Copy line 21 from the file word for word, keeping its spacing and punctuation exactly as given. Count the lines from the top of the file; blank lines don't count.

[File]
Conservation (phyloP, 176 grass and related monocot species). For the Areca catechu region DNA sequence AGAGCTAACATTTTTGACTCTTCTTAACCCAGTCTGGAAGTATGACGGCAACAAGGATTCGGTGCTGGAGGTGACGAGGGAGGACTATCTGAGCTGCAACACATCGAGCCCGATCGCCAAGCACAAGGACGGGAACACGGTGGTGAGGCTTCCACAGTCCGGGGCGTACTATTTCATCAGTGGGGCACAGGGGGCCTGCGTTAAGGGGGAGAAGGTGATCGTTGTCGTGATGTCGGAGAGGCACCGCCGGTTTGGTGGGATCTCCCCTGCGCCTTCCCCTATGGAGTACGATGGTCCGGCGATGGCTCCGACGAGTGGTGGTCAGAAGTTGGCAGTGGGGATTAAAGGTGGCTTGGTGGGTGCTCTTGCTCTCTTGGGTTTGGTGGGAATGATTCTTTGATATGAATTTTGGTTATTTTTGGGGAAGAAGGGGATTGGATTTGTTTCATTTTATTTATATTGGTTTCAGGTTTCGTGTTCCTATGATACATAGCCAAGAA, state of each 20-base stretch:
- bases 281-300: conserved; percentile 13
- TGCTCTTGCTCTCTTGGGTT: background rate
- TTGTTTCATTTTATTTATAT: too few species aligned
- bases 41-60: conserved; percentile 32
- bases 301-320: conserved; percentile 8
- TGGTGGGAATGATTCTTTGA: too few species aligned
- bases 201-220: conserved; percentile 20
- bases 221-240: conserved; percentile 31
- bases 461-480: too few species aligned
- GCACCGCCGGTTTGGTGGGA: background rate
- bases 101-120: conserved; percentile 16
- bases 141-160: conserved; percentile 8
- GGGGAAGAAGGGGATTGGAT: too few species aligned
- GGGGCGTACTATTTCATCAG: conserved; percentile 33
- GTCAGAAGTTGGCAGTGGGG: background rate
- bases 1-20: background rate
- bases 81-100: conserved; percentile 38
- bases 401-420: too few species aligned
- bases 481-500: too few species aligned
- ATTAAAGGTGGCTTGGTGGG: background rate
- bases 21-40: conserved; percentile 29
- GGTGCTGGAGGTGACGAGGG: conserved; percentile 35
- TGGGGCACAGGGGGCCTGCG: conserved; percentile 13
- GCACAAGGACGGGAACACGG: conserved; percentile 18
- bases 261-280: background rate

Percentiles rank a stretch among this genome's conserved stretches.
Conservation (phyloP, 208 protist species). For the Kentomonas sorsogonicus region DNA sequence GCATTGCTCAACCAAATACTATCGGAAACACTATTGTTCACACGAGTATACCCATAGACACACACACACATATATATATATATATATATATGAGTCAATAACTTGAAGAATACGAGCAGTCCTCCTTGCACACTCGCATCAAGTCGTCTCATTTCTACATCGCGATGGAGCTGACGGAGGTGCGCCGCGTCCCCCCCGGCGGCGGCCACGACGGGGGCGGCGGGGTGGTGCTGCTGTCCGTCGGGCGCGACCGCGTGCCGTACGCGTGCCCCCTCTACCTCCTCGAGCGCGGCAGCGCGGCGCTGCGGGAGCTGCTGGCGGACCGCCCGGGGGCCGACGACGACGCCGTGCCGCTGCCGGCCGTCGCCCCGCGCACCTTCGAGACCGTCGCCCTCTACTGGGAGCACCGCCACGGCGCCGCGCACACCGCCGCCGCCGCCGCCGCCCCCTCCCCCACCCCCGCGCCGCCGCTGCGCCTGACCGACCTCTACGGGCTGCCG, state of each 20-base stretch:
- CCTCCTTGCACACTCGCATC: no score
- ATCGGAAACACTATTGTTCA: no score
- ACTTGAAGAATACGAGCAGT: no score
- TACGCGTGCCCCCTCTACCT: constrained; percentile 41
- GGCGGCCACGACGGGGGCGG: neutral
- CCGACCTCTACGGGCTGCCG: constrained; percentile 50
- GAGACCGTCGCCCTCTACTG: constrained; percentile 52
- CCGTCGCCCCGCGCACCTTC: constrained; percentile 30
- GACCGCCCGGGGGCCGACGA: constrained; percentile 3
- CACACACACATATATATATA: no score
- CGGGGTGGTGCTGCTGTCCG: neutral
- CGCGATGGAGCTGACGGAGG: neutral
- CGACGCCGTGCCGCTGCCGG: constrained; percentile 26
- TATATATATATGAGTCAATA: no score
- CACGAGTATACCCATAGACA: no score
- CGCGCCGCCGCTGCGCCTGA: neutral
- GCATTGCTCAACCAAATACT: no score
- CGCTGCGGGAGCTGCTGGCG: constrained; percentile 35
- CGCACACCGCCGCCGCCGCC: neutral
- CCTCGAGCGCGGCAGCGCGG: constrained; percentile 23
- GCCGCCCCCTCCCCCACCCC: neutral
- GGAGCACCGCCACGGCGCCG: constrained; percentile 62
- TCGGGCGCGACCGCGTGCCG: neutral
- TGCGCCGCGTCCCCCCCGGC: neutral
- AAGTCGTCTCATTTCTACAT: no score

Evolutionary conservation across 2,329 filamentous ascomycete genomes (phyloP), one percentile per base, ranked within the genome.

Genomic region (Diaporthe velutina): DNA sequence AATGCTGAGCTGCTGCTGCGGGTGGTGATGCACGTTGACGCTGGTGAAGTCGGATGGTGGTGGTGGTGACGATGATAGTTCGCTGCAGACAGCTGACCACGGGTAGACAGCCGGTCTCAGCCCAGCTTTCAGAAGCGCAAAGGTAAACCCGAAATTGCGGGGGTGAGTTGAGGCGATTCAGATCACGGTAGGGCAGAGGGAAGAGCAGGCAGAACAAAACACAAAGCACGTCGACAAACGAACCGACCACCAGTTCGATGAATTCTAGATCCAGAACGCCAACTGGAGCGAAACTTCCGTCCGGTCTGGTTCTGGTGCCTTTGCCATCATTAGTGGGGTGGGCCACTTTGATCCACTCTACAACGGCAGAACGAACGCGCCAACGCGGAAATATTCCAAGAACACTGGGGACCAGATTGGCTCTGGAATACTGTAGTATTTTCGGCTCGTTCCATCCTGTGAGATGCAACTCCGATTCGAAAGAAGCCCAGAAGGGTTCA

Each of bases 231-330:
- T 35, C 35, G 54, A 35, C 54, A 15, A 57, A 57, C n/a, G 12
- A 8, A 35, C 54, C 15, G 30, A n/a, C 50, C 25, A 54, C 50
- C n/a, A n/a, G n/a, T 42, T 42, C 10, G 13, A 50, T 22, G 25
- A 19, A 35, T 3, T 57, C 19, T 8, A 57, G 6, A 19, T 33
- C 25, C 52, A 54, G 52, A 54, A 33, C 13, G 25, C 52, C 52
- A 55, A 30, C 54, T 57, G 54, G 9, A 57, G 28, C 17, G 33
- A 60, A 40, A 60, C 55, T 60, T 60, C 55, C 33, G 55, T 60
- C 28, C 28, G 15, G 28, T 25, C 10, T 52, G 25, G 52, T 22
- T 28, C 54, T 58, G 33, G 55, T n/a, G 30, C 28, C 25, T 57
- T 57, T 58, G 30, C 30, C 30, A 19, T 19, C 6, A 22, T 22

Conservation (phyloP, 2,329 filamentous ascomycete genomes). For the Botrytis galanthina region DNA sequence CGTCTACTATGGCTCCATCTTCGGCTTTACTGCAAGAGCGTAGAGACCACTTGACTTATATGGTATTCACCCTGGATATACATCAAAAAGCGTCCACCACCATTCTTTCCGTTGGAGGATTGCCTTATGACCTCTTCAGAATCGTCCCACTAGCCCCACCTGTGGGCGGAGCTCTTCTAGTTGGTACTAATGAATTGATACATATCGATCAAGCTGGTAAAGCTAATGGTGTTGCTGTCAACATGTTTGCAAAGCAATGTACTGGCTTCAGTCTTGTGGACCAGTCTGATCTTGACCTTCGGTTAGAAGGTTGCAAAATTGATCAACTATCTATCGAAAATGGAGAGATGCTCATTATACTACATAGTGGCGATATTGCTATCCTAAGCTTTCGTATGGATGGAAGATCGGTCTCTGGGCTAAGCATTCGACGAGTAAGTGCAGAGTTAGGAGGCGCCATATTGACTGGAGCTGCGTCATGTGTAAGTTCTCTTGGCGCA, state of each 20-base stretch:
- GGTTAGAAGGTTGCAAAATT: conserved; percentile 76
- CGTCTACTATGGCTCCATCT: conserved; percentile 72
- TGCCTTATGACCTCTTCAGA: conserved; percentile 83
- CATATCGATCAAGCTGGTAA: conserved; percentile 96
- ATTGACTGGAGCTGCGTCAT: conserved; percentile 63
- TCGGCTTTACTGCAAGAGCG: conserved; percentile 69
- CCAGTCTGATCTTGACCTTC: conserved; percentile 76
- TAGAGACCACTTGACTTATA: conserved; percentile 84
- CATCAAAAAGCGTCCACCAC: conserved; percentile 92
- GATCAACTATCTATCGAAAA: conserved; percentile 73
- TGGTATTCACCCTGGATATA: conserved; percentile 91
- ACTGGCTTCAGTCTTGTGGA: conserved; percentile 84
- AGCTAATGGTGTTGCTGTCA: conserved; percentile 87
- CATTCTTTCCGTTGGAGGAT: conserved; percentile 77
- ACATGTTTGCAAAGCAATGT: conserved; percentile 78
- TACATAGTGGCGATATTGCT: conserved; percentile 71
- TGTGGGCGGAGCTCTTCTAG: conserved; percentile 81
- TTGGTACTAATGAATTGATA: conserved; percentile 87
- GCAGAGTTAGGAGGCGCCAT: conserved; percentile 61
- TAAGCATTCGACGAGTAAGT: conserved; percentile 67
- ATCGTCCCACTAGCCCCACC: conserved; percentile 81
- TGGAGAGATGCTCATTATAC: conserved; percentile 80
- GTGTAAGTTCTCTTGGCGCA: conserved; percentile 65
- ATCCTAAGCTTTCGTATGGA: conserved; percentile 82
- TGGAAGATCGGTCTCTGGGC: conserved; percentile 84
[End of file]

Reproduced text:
- ATTAAAGGTGGCTTGGTGGG: background rate